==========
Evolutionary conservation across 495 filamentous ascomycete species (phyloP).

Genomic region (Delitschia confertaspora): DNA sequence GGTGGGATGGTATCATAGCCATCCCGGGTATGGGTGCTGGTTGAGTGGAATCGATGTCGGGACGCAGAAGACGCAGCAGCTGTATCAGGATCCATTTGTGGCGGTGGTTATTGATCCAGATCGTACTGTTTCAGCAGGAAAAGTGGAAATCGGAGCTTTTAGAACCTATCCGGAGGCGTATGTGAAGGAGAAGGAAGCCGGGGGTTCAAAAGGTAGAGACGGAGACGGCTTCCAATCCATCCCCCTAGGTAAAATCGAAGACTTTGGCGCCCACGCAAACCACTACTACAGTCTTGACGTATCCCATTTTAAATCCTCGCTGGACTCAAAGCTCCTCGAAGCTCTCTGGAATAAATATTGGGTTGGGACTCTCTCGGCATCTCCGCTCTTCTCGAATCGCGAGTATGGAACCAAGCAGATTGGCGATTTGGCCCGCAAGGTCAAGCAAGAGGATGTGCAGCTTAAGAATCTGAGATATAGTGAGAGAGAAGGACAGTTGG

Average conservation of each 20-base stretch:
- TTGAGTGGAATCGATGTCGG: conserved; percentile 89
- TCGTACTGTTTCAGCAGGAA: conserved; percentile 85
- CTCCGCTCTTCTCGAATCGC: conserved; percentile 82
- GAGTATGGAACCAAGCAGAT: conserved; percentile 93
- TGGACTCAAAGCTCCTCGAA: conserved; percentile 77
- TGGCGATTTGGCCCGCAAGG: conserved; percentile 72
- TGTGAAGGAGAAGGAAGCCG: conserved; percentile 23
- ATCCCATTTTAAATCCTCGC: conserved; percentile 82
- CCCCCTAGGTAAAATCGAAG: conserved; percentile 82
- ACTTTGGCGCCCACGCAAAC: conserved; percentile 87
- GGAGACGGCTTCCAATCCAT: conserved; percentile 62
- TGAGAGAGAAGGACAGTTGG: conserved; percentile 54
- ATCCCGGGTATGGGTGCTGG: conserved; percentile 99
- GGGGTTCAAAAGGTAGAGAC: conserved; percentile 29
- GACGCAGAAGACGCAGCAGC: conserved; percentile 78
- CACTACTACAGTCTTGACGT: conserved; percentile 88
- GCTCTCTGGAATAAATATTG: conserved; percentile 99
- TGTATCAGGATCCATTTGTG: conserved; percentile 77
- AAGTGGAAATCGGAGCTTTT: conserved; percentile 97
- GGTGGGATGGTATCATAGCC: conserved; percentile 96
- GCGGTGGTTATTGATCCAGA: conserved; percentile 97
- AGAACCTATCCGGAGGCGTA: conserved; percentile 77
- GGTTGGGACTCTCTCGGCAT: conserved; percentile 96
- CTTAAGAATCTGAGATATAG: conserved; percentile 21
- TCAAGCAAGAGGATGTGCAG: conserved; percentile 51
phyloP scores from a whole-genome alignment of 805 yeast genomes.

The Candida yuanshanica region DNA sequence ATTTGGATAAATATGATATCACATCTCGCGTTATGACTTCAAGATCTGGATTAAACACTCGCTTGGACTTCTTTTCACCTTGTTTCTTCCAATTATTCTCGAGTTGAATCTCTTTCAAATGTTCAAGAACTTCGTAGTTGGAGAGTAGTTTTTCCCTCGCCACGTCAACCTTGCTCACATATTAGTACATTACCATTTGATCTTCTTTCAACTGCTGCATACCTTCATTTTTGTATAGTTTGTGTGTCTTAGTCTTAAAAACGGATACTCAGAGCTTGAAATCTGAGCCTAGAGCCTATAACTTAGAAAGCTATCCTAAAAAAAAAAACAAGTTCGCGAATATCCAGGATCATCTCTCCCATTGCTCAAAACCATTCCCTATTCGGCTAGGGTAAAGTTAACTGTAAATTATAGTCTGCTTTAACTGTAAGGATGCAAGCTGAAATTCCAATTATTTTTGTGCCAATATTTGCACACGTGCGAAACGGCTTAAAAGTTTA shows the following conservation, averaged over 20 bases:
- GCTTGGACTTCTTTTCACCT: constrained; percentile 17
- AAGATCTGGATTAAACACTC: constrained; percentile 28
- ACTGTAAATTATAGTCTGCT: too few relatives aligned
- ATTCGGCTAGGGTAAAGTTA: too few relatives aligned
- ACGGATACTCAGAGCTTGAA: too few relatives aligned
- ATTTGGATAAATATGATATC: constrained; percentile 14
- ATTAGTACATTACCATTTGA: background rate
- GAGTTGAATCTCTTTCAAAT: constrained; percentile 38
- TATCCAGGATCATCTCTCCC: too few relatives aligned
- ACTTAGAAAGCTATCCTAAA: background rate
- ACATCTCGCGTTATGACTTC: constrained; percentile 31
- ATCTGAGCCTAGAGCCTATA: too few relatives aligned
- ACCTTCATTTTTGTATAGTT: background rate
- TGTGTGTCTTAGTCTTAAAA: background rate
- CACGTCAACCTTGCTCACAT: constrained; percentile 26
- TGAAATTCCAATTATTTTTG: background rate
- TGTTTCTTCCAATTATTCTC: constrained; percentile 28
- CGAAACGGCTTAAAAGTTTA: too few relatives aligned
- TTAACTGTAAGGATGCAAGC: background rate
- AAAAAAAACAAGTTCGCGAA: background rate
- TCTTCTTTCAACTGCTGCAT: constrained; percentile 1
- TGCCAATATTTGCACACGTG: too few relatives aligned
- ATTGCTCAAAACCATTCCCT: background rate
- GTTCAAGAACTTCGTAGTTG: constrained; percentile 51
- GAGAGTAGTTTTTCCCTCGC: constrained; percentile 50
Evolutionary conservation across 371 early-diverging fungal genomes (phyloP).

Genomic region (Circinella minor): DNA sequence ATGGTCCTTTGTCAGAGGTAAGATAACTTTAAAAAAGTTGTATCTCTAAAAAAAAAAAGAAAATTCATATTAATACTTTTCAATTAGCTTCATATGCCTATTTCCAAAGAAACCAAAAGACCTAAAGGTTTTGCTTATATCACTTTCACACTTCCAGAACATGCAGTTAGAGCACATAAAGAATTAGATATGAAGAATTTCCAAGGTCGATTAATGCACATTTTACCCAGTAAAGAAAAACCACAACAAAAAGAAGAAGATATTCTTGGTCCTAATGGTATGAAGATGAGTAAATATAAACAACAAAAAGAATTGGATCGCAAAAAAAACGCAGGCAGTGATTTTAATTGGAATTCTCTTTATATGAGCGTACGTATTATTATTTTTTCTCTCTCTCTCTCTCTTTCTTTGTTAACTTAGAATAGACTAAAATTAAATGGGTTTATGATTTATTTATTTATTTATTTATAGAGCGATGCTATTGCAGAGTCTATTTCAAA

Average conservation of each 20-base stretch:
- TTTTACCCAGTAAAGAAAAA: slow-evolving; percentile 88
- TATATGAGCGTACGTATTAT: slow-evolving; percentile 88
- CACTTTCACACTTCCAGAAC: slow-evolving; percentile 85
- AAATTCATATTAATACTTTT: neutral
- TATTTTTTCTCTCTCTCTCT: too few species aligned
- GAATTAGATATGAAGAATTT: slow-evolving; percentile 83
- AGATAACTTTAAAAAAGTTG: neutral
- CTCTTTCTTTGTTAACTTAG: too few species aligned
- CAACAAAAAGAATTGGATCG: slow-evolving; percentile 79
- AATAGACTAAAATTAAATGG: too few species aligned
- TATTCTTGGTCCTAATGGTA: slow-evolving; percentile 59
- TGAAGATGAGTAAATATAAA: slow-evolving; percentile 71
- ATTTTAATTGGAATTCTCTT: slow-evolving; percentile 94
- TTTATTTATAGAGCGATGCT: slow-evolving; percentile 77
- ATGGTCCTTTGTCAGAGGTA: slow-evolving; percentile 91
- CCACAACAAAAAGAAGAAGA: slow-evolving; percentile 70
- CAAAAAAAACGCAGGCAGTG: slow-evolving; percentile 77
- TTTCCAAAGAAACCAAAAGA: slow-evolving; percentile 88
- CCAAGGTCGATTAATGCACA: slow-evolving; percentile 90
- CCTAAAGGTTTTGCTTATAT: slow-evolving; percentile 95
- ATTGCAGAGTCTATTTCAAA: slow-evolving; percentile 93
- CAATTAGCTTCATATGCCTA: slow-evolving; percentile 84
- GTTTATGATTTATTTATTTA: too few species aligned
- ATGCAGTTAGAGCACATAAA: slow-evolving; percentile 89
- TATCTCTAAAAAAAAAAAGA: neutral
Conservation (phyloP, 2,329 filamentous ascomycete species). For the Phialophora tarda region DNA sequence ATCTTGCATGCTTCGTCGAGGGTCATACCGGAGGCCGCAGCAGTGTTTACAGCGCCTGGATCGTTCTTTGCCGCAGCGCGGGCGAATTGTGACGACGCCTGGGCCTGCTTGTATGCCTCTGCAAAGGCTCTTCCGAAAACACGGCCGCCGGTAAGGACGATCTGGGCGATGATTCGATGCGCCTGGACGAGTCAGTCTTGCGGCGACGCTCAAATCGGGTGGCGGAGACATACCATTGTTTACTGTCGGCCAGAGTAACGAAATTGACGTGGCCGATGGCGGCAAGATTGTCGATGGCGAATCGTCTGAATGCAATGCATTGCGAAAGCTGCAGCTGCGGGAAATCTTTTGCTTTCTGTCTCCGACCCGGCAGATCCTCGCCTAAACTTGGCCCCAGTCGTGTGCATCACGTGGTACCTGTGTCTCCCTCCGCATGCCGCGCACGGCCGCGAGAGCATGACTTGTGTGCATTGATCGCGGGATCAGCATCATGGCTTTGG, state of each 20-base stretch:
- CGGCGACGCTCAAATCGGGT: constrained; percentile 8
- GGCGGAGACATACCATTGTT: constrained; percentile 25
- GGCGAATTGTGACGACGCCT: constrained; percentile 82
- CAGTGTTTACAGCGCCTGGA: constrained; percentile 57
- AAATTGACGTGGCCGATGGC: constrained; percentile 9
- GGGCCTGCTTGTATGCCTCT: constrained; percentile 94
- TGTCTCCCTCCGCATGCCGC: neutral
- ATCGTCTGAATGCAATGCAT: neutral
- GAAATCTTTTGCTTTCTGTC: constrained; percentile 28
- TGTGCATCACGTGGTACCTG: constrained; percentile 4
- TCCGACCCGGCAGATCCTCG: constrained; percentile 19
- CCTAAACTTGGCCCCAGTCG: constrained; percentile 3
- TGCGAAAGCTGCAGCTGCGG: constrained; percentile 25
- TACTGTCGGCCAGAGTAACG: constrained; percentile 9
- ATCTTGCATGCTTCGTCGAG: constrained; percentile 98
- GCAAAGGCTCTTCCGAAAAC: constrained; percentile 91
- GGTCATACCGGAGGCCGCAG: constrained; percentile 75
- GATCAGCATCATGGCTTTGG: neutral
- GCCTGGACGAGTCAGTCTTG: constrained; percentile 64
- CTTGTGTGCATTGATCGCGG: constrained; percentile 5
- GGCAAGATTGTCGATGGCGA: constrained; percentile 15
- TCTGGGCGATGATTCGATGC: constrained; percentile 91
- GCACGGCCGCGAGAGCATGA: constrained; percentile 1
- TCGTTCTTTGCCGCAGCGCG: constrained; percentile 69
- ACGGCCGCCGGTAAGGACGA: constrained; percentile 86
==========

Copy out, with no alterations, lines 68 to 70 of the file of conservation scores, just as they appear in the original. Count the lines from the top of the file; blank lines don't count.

- AATAGACTAAAATTAAATGG: too few species aligned
- TATTCTTGGTCCTAATGGTA: slow-evolving; percentile 59
- TGAAGATGAGTAAATATAAA: slow-evolving; percentile 71